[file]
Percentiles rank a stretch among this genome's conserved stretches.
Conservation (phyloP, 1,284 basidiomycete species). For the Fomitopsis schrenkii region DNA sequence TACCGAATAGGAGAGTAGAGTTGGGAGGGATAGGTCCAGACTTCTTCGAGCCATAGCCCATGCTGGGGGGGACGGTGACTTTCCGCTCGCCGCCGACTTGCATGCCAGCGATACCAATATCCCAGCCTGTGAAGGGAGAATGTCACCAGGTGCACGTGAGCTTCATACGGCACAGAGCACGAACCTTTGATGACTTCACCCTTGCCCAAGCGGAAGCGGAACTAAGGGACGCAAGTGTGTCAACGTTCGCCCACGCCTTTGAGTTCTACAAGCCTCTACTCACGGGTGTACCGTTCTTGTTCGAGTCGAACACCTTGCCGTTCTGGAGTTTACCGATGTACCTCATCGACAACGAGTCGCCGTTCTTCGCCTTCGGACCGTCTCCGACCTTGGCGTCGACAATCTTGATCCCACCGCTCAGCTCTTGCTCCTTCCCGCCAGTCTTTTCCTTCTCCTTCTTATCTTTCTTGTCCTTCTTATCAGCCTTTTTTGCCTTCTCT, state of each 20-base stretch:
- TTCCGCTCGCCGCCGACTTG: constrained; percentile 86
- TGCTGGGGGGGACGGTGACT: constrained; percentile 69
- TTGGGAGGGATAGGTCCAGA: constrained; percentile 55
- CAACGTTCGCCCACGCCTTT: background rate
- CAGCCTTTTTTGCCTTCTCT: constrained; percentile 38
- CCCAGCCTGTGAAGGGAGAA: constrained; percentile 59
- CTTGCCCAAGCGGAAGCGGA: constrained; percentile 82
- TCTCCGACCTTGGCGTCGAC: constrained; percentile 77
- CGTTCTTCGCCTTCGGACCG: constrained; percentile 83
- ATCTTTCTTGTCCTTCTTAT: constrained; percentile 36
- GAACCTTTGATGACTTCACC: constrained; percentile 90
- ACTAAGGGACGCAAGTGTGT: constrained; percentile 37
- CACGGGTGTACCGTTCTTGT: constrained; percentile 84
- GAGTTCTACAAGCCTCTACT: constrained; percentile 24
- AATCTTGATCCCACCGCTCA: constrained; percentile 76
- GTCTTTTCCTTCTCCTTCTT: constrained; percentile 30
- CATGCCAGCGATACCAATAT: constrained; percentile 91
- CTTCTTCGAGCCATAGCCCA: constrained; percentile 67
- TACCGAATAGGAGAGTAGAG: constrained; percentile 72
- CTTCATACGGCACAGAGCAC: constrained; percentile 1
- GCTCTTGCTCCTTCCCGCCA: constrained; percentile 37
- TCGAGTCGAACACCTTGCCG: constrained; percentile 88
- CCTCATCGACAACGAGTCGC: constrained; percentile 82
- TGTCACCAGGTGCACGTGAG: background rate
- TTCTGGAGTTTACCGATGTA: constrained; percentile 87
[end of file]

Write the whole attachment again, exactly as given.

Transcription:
Percentiles rank a stretch among this genome's conserved stretches.
Conservation (phyloP, 1,284 basidiomycete species). For the Fomitopsis schrenkii region DNA sequence TACCGAATAGGAGAGTAGAGTTGGGAGGGATAGGTCCAGACTTCTTCGAGCCATAGCCCATGCTGGGGGGGACGGTGACTTTCCGCTCGCCGCCGACTTGCATGCCAGCGATACCAATATCCCAGCCTGTGAAGGGAGAATGTCACCAGGTGCACGTGAGCTTCATACGGCACAGAGCACGAACCTTTGATGACTTCACCCTTGCCCAAGCGGAAGCGGAACTAAGGGACGCAAGTGTGTCAACGTTCGCCCACGCCTTTGAGTTCTACAAGCCTCTACTCACGGGTGTACCGTTCTTGTTCGAGTCGAACACCTTGCCGTTCTGGAGTTTACCGATGTACCTCATCGACAACGAGTCGCCGTTCTTCGCCTTCGGACCGTCTCCGACCTTGGCGTCGACAATCTTGATCCCACCGCTCAGCTCTTGCTCCTTCCCGCCAGTCTTTTCCTTCTCCTTCTTATCTTTCTTGTCCTTCTTATCAGCCTTTTTTGCCTTCTCT, state of each 20-base stretch:
- TTCCGCTCGCCGCCGACTTG: constrained; percentile 86
- TGCTGGGGGGGACGGTGACT: constrained; percentile 69
- TTGGGAGGGATAGGTCCAGA: constrained; percentile 55
- CAACGTTCGCCCACGCCTTT: background rate
- CAGCCTTTTTTGCCTTCTCT: constrained; percentile 38
- CCCAGCCTGTGAAGGGAGAA: constrained; percentile 59
- CTTGCCCAAGCGGAAGCGGA: constrained; percentile 82
- TCTCCGACCTTGGCGTCGAC: constrained; percentile 77
- CGTTCTTCGCCTTCGGACCG: constrained; percentile 83
- ATCTTTCTTGTCCTTCTTAT: constrained; percentile 36
- GAACCTTTGATGACTTCACC: constrained; percentile 90
- ACTAAGGGACGCAAGTGTGT: constrained; percentile 37
- CACGGGTGTACCGTTCTTGT: constrained; percentile 84
- GAGTTCTACAAGCCTCTACT: constrained; percentile 24
- AATCTTGATCCCACCGCTCA: constrained; percentile 76
- GTCTTTTCCTTCTCCTTCTT: constrained; percentile 30
- CATGCCAGCGATACCAATAT: constrained; percentile 91
- CTTCTTCGAGCCATAGCCCA: constrained; percentile 67
- TACCGAATAGGAGAGTAGAG: constrained; percentile 72
- CTTCATACGGCACAGAGCAC: constrained; percentile 1
- GCTCTTGCTCCTTCCCGCCA: constrained; percentile 37
- TCGAGTCGAACACCTTGCCG: constrained; percentile 88
- CCTCATCGACAACGAGTCGC: constrained; percentile 82
- TGTCACCAGGTGCACGTGAG: background rate
- TTCTGGAGTTTACCGATGTA: constrained; percentile 87